By Cailey Rizzo
July 25, 2018

It’s no longer possible to book a ticket from the U.S. to Taiwan — depending on whom you ask.

In order to avoid punitive sanctions from China, three major U.S. airlines (American, Delta and United) removed the word “Taiwan” from their websites on Wednesday. The airlines will continue to fly to the capital Taipei airport.

Earlier this year, China’s Civil Aviation Administration sent a letter to more than 40 foreign airlines demanding they remove all mentions of Taiwan from their websites or be subject to sanctions, The Washington Post reported. Hours before the Wednesday deadline, U.S. airlines were among the last to continue referring to Taiwan as a country separate from China.

Ever since a civil war in 1949, Taiwan and mainland China have governed as separate entities. While the Taiwanese view themselves as independent, Beijing considers the self-governed, democratic island a breakaway province under “one China.”

“United abides by and respects local laws and regulations in all markets and jurisdictions where we operate and conduct business,” a spokesperson told The Washington Post. “United flights to mainland China, Hong Kong and Taiwan will continue to operate normally.”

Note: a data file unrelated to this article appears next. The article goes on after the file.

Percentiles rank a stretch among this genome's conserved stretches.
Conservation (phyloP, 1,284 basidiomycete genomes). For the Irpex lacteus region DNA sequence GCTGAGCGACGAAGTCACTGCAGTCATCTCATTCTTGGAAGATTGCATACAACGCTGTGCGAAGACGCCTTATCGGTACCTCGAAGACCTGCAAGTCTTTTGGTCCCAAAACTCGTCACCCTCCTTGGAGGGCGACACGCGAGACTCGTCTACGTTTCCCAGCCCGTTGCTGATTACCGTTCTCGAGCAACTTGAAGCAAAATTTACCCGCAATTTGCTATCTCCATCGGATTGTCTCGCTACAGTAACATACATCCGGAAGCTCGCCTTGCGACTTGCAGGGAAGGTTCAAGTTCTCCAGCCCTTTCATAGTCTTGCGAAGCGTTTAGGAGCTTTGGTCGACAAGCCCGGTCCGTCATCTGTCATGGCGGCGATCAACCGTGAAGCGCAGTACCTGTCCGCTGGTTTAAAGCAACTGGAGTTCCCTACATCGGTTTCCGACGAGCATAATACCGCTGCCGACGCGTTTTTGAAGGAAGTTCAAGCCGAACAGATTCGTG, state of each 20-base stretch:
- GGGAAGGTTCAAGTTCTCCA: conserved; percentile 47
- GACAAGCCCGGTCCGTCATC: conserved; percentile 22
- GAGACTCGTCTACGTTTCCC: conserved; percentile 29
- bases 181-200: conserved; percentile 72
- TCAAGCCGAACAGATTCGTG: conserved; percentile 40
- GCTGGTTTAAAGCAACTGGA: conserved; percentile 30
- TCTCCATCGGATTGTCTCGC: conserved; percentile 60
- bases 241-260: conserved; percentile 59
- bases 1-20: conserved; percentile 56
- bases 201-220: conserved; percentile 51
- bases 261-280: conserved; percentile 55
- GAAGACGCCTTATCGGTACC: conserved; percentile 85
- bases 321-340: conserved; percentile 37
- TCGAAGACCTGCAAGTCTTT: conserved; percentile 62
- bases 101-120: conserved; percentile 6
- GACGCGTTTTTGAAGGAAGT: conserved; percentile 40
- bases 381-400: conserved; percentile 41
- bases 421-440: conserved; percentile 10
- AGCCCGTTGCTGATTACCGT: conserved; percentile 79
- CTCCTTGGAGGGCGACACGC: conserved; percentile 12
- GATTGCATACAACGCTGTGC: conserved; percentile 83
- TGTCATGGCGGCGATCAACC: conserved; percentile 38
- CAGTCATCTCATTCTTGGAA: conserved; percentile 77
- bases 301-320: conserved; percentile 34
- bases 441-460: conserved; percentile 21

China is one of the world’s largest travel markets and has the fastest growing airports in the world. It can benefit businesses to remain on China’s good side. “Air travel is global business, and we abide by the rules in countries where we operate,” an American Airlines spokesperson told Reuters.

Earlier this year, the White House referred to China’s mandates as “Orwellian nonsense” and said the administration would “stand up for Americans resisting efforts by the Chinese Communist Party to impose Chinese political correctness on American companies and citizens.”

“China is willing to share China’s development opportunities with foreign companies and welcomes them to invest in and operate in China,” Chinese Foreign Ministry spokesperson Geng Shuang said at a press conference in Beijing. “Of course we hope that when they operate in China they respect China’s laws and rules, China’s sovereignty and territorial integrity and the feelings of the Chinese people.”

Earlier this year, China blocked all Marriott websites and apps for one week because the hotel chain referred to Taiwan, Tibet, Macau, and Hong Kong as separate countries in an email. Marriott issued an apology and a review of its practices.